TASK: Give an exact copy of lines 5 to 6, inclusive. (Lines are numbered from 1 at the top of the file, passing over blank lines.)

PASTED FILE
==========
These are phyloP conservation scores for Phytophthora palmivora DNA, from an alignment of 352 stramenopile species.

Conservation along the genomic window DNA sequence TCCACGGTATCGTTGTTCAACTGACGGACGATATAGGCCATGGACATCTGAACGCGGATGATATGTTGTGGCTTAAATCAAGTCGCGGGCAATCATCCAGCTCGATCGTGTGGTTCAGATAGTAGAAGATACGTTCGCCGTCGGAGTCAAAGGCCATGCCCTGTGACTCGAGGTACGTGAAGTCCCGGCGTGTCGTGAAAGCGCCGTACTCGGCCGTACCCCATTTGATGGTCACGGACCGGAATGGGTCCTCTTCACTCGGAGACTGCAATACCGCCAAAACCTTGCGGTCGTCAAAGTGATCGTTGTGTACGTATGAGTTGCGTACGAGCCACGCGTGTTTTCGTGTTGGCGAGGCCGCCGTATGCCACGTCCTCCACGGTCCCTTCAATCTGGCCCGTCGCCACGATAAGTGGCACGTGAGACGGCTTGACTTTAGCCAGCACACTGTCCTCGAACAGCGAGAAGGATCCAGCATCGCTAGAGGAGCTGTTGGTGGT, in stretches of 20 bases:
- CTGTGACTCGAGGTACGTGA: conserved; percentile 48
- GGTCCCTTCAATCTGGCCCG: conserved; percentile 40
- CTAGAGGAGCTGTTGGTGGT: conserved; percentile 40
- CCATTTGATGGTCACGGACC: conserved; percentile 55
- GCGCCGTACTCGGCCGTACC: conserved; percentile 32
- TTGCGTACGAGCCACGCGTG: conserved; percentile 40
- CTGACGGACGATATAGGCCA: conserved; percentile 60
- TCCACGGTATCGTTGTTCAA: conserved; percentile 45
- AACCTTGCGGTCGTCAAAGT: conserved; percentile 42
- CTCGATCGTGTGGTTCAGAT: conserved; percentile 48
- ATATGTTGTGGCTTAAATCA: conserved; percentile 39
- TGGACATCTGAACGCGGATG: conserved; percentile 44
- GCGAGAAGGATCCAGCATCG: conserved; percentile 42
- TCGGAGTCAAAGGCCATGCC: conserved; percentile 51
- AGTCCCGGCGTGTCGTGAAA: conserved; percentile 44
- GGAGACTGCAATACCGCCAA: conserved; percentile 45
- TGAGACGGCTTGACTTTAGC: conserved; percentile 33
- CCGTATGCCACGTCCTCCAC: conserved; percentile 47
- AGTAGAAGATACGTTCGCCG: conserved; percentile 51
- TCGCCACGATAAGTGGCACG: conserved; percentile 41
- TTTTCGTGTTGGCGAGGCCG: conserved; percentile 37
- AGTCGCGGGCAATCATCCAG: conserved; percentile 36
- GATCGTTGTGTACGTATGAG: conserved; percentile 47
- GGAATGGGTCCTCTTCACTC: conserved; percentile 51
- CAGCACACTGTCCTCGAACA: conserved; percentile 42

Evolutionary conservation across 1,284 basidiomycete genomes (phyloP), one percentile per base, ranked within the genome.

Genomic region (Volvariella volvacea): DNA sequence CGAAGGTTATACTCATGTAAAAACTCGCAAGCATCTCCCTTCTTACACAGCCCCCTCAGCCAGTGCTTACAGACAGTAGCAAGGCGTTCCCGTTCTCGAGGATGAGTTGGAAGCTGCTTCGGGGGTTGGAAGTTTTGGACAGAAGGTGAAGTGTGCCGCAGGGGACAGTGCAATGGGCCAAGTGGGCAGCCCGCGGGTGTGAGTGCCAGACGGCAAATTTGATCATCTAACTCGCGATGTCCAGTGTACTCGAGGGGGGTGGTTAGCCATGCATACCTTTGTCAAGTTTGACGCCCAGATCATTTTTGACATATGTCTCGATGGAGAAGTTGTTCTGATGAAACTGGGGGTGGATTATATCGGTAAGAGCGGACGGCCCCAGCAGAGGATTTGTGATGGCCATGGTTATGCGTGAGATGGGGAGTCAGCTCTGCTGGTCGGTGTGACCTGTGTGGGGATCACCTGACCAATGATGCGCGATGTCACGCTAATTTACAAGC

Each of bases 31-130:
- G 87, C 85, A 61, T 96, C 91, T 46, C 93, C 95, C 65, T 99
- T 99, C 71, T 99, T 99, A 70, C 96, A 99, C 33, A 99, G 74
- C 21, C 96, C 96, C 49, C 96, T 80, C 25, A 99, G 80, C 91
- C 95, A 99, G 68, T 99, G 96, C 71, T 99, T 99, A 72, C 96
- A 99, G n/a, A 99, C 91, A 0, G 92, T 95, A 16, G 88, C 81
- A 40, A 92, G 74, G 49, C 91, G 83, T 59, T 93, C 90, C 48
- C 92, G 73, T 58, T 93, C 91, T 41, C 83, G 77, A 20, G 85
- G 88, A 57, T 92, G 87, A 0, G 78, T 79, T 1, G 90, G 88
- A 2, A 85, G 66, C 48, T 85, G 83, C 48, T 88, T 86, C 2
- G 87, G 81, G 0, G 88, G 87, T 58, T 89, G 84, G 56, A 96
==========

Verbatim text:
- CTAGAGGAGCTGTTGGTGGT: conserved; percentile 40
- CCATTTGATGGTCACGGACC: conserved; percentile 55